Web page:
The first part of Session 6 featured Michelle Rhee, another speaker who faced online pressure to back out of the conference. Once you heard her speak, you knew there was no way she’d be intimidated by what people wrote online about her involvement with Leadership Summit. Michelle is the former chancellor of Washington DC public schools, which was one of the worst performing school districts in the nation when she took the job.
Michelle was interviewed by Jim Mellado in this session. This is not a complete transcript of their interview. It’s just my notes from it.
Click on the speaker to read my notes from their session: Bill Hybels, Len Schlesinger, Cory Booker, Brenda Salter McNeil, Seth Godin, Steven Furtick, Bill Hybels/Wess Stafford and Mama Maggie Gobran/Bill Hybels.
Students First by Michelle Rhee
JIM MELLADO: Why not throw in the towel?
MICHELLE RHEE: I love my job in serving incredibly deserving children of DC. The children have been done such a disservice over the past 40 years. It’s the worst school system in the nation, and people were avoiding making decisions because they wanted to avoid turmoil. I thought, “Not on my watch.”
JIM: You grew up in suburbs, attended private schools, graduated from Cornell. How did you go from that to…that?
MICHELLE: My father was socially minded and motivated. He’d say, “What you have is because you were born into this family. It’s luck.” Luck of birth. Other kids weren’t lucky. I grew up with the mindset of how do you help others.
JIM: You came across Teach For America.
MICHELLE: I never knew what I wanted to do, no idea my senior year in college. I was watching PBS documentary about Teach For America and thought I wanted to do that.
JIM: And you were assigned to inner city Baltimore.
MICHELLE: I was not a good teacher the first year. I realized it’s the hardest job. I had 36 kids. 36 kids need an education every day.
JIM: The review team from your first year suggested you perhaps go into another profession.
MICHELLE: Hard to hear that because I had been successful at everything I had done before. Hard to see the failings.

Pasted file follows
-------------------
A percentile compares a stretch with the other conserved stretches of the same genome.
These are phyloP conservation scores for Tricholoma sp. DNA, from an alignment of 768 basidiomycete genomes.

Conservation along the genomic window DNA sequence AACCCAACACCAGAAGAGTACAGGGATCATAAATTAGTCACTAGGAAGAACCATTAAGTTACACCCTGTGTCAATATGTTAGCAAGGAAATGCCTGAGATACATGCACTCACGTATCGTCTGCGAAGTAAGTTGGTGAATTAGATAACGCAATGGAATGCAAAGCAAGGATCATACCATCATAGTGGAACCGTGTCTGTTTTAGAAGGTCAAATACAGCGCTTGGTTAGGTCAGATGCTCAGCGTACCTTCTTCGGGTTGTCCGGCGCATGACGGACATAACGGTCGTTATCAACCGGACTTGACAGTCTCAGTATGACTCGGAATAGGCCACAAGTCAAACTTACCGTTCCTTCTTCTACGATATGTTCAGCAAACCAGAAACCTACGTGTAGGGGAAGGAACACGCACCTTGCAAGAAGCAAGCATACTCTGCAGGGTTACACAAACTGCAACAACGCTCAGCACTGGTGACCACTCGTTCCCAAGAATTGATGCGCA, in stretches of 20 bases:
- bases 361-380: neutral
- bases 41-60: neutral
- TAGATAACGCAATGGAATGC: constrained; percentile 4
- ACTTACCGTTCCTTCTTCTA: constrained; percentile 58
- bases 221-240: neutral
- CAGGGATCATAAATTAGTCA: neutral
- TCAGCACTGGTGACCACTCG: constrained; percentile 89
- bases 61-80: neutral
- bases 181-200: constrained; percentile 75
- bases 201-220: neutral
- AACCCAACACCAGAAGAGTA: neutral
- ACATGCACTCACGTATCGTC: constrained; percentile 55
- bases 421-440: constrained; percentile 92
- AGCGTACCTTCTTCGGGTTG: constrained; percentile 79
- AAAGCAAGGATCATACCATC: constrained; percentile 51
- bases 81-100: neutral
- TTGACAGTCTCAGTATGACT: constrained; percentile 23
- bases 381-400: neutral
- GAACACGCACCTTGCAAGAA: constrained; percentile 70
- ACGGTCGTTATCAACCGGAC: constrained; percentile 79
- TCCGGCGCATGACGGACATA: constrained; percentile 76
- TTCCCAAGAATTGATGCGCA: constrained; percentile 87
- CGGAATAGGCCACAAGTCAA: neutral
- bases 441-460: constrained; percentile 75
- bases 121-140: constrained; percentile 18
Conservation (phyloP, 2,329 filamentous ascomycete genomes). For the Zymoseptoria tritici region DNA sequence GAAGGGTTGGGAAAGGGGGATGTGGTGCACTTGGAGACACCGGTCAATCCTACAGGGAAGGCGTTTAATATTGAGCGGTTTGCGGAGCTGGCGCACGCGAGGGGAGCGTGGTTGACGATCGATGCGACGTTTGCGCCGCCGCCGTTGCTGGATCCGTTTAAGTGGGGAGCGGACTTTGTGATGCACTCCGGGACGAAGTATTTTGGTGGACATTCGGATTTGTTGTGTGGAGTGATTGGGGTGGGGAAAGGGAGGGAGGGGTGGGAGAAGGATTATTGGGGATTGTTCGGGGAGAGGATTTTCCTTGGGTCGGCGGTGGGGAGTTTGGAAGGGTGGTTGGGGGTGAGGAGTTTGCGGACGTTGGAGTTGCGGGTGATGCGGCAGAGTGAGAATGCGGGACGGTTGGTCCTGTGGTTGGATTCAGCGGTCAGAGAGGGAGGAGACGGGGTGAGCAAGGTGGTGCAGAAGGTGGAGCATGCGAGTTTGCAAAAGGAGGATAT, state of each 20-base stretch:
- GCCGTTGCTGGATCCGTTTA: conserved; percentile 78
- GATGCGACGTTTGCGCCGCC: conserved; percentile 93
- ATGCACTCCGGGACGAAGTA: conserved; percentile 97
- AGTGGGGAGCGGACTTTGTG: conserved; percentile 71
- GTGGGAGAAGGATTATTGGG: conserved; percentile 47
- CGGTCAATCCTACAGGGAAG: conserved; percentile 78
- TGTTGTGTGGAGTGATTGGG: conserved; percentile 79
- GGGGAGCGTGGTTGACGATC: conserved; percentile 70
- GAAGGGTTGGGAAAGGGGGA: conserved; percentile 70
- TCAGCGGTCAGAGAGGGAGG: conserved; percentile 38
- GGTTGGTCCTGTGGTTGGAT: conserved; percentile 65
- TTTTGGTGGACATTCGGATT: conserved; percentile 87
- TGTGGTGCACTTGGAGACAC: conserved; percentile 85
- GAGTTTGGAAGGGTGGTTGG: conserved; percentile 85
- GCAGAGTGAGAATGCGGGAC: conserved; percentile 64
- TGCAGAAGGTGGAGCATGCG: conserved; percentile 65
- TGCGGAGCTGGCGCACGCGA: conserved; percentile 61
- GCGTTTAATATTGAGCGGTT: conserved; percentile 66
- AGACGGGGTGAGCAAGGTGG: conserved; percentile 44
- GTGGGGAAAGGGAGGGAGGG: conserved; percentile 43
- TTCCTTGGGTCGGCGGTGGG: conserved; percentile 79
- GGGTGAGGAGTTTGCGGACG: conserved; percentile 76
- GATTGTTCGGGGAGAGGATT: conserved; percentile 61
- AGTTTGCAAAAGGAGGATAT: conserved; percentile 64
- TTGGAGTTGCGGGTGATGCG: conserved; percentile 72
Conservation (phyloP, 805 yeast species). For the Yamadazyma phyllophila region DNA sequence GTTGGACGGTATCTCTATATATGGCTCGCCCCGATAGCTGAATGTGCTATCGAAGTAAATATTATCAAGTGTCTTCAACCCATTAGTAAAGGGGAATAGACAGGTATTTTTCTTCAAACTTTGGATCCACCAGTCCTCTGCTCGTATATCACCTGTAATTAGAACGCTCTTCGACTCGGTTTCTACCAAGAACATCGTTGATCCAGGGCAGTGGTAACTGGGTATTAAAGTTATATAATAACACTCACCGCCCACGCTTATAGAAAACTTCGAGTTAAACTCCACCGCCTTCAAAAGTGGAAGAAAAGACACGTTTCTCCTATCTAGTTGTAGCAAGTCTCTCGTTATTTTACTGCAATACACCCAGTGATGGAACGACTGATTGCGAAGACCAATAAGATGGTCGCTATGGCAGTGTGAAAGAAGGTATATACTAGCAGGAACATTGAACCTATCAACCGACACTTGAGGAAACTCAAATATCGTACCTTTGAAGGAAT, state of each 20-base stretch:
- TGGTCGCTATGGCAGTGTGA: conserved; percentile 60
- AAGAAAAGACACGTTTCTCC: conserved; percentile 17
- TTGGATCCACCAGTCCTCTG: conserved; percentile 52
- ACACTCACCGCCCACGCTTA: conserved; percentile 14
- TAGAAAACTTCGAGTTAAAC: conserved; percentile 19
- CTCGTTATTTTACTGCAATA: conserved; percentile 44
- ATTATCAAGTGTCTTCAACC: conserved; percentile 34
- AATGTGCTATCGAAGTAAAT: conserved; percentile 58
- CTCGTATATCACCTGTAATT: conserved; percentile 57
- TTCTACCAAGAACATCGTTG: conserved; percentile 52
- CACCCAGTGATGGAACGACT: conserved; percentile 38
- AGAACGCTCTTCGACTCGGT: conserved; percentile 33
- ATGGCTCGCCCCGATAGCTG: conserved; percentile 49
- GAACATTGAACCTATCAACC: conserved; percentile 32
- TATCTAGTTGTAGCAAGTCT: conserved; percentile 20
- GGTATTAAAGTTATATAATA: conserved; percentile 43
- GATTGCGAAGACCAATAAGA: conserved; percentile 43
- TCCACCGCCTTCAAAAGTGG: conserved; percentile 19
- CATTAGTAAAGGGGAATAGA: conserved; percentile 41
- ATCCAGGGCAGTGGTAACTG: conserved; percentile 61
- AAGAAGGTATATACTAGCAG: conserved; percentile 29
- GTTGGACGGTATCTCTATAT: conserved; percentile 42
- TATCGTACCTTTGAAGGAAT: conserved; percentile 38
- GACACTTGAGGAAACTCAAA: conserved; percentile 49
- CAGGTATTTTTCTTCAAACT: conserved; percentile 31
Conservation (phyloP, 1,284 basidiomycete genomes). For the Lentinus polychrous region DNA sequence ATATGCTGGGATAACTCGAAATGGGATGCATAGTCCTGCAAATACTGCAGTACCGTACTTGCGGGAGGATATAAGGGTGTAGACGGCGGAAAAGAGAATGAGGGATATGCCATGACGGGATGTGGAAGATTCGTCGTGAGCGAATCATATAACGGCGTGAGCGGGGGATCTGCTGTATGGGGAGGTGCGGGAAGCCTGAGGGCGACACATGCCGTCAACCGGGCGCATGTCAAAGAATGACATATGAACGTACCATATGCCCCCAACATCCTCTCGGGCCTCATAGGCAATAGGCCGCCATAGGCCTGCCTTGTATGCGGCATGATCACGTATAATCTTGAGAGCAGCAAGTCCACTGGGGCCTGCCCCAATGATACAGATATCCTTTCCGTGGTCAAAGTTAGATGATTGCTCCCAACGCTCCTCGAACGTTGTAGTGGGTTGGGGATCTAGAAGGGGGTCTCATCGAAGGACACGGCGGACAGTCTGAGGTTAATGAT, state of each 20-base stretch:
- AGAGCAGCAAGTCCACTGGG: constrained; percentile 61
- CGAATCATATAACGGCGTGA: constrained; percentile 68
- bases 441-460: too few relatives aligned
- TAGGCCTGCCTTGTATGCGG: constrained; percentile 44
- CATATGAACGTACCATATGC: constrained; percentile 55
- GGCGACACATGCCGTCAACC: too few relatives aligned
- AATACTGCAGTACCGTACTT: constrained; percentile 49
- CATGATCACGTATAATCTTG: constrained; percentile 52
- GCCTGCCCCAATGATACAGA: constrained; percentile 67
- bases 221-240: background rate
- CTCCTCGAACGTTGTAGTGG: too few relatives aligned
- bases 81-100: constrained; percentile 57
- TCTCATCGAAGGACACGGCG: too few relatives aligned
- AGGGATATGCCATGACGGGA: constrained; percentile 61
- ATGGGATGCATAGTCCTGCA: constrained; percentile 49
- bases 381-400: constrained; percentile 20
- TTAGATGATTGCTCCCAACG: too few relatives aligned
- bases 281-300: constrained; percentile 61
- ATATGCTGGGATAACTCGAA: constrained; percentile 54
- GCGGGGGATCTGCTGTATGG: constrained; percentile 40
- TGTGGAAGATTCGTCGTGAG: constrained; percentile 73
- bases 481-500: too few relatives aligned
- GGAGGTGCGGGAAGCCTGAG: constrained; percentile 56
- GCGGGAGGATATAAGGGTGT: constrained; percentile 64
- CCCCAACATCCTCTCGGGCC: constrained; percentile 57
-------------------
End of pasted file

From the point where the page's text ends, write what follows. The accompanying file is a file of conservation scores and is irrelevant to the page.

JIM: You did see change though, incredible growth. What did you do?
MICHELLE: Wasn’t rocket science. Built in our kids a good work ethic. Had them come to school before and after school to work with them. Engage their parents. Assigned 2 hours of homework to grade schoolers because what else are they going to do? Sit on the stoop or play Nintendo?
JIM: You got a graduate degree from Harvard but couldn’t escape the pull from teaching.
MICHELLE: Wendy Kopp (Teach for America) asked me to get involved again in inner city, get teachers and administrators involved. How do we get more talented people into inner city and rural school districts and keep them there.
JIM: Missed Opportunities and Unintended Consequences
MICHELLE: Biggest myth was there aren’t enough people that want to teach in the neediest schools. We found out that wasn’t the case. When we ran an aggressive recruiting campaign we had interest. It was how the school district operated because of the bureaucracy. It put up barriers to applicants.
JIM: Why was it hard for urban schools?
MICHELLE: Suburban schools have much less mobility. Urban schools have a lot of turnover. Teachers move into lower performing schools to higher performing schools.
JIM: Built organization where people came to you to understand teacher quality. But a storm in DC is brewing. City gave mayor full authority to make changes, make changes fast. You get the call, why do you say yes?
MICHELLE: Said no several times at first. Career wise, being an urban superintendent was the last thing I wanted to do. I was a 37 year old Korean girl from Toledo Ohio. I was the least likely person. I didn’t have the experience. I was not expected. Ultimately, I took the job. I told mayor that he doesn’t want me for the job. I told him your job is to keep your constituents happy. If I come in I will cause you heartaches and headaches. He was fine if kids are helped. He said he was willing to risk everything, his political career, for it.
JIM: You jump into mess. What was it like when you stepped in?
MICHELLE: Hard to describe the situation. Almost everything was broken. 8% of eighth graders were at level for mathematics. 9% chance to go to college for high school freshman. The longer you stayed in our school district the worse off were you.We couldn’t pay teachers on time, textbooks were sitting in the warehouse undelivered, we bought computers but classrooms had 2 prong outlets instead of 3 prong outlets. It was broken in many aspects.